By Aarushi PendharkarSenior, Massachusetts Academy of Math and ScienceIntel ISEF 2016 finalist
By Amber YangSenior, Trinity Preparatory SchoolIntel ISEF 2016 finalist
For the past three years, I have researched astrophysics topics. When I think back to what initially drew me to space, it was my desire to study the unknown.
As resistance to existing antibiotics — including so-called treatments of last resort — continues to rise, scientists are looking to other sources to develop next-generation antimicrobials. One of the most promising potential candidates is also one of the sweetest: honey.
“When I went to my first science fair, I noticed I was the only African American student. I decided not to let that get in my way," Darrell Tubbs said.
Darrell was one of the first African American males from Detroit, Michigan to compete in a science fair at the national level. His project focused on the air quality in his local community. He came up with a way to find out what makes up the pollution.
One of the main challenges in addressing air pollution in specific cities, from Beijing to Detroit, is identifying the individual aerosol particles (particles suspended in the atmosphere) that make up the pollution. Because the particles are so small — most measuring only 100 to 200 nanometers — they have been difficult to identify. And their behavior in the atmosphere (how they scatter) has been poorly understood.
Society for Science & the Public seeks volunteers to serve as judges, interpreters, and to provide general support for the 2017 Intel International Science and Engineering Fair (ISEF) will be held May 14-19 in Los Angeles, California.
Every year, thousands of individuals contribute their time and energy to Intel ISEF — as judges, interpreters, and event volunteers. Our volunteers help us achieve our mission to inform, educate, and inspire.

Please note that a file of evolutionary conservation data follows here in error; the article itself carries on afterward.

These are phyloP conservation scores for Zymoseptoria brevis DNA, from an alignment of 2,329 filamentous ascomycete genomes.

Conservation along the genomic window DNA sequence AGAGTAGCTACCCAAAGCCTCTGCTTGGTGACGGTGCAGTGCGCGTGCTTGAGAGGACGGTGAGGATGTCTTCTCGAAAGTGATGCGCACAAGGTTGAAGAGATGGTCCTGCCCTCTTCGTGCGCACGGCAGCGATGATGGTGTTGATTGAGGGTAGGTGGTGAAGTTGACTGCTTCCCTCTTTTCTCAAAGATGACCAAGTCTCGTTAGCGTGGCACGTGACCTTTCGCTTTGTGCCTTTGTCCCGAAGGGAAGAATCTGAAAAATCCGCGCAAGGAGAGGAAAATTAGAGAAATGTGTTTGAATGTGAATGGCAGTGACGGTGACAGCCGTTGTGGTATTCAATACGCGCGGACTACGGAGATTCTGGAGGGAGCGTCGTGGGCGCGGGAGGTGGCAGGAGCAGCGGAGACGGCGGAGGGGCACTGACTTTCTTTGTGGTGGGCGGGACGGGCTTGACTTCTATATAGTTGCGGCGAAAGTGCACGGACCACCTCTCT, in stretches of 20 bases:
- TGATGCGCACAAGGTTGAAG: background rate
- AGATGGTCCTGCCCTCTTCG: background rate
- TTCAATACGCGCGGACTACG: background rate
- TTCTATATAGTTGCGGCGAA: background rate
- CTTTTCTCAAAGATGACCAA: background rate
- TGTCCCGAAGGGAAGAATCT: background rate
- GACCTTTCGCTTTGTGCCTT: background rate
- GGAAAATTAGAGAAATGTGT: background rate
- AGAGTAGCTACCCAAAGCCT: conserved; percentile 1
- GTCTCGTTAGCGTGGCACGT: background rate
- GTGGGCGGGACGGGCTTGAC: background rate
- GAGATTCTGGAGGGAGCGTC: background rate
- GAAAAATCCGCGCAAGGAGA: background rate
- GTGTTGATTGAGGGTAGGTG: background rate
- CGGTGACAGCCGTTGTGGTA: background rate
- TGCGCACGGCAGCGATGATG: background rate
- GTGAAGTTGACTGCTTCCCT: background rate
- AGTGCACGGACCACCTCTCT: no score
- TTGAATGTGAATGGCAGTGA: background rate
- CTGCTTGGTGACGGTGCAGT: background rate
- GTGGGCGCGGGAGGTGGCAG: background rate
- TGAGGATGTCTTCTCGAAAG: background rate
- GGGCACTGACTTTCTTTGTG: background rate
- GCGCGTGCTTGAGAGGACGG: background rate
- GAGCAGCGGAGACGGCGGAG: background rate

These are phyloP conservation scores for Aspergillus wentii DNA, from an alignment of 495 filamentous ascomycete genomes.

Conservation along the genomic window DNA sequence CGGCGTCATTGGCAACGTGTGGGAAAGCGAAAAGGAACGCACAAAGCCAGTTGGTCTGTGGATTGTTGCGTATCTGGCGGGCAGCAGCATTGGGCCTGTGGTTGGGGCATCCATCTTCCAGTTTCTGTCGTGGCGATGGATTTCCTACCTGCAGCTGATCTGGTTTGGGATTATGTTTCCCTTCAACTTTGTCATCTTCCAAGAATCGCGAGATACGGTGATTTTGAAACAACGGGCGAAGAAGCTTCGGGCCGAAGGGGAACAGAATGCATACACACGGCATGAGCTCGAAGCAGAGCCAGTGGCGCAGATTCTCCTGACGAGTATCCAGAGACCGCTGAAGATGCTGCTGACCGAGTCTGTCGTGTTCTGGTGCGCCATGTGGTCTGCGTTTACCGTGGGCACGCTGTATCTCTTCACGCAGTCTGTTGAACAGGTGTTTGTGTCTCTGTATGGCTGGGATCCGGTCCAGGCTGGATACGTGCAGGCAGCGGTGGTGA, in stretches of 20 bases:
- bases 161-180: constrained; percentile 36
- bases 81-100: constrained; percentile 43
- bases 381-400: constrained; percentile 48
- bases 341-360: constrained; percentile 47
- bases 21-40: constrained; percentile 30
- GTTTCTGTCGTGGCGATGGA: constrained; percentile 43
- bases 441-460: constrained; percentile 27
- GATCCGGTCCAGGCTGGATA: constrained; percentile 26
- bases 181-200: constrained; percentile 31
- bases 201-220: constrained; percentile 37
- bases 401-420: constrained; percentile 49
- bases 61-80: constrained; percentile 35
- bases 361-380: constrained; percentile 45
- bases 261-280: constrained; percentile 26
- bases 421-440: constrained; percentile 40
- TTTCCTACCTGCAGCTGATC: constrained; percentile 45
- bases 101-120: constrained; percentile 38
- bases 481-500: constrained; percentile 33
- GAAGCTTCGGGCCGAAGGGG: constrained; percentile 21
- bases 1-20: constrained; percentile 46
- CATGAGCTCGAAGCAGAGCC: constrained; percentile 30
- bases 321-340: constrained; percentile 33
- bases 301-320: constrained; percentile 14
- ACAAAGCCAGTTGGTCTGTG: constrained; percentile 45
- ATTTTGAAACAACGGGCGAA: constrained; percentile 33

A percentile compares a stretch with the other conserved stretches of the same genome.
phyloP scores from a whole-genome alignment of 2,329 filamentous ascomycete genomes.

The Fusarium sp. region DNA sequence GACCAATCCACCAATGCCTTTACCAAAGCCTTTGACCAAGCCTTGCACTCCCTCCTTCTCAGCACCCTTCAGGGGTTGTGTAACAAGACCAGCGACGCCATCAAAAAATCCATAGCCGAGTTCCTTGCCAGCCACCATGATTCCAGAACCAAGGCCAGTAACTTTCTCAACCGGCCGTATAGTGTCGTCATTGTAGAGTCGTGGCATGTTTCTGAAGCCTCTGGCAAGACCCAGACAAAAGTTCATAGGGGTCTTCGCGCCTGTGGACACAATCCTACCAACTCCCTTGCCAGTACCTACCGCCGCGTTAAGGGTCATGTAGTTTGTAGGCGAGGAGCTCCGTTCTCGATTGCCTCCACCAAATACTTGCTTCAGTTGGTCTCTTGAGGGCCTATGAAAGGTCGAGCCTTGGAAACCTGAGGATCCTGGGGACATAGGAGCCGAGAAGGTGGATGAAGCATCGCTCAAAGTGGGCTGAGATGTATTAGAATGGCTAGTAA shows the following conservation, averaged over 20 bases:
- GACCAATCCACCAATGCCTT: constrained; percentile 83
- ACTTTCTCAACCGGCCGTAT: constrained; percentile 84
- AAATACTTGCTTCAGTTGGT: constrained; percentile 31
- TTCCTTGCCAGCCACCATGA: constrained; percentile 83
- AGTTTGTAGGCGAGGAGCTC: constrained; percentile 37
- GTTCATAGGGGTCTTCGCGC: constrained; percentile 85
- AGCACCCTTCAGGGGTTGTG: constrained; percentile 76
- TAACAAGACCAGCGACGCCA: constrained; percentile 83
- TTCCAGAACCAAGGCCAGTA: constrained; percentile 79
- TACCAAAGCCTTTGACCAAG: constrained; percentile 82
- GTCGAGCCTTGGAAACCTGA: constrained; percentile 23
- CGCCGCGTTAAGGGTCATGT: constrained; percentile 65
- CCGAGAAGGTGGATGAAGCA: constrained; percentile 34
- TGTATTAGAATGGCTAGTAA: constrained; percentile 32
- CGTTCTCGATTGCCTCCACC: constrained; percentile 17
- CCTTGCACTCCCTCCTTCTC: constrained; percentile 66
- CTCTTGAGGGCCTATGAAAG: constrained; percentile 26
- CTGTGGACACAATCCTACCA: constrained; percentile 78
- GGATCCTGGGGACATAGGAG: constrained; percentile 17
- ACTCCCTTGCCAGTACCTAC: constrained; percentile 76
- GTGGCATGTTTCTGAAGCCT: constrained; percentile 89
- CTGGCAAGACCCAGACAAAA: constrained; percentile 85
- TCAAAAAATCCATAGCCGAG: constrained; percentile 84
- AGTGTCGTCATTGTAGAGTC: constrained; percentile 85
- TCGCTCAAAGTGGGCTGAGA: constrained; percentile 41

Almost 100 Society for Science & the Public alumni, family, and friends reconvened in Washington, D.C. for the alumni reception held during the Broadcom MASTERS Science and Engineering Project Showcase on October 29.
There, they mingled and reminisced about their projects, competition weeks, and current STEM pursuits.
How do you give to science?
Society for Science & the Public celebrates Give to Science Day on November 9 every year to secure support for our mission: to promote the understanding and appreciation of science and the vital role it plays in human advancement.
Share stories and photos of how you give to science with the Society. We want to spread the ways that people are involved in STEM fields, conducting important research, and making discoveries.
Studying rockets took Eleanor Sigrest to new heights in October during the sixth annual Broadcom MASTERS middle school STEM competition.
Inspired by the SpaceX Falcon 9 rocket explosion, Eleanor, 13, experimented with cold gas rocket nozzles to contribute to the engineering knowledge on the subject. Small versions of cold gas rockets help astronauts move around in space when they venture outside their craft. Larger versions control the Falcon 9's orientation and help stabilize it as it lands.
Rebecca Alford, a Ph.D. student in chemical and biomolecular engineering at Johns Hopkins University. She is an alumna of the 2012 Science Talent Search and 2011 and 2012 International Science and Engineering Fair.
Jennifer Barrett, the Theodora Ayer Randolph Professor of Equine Surgery at Virginia Tech. She is alumna of the 1987 Science Talent Search.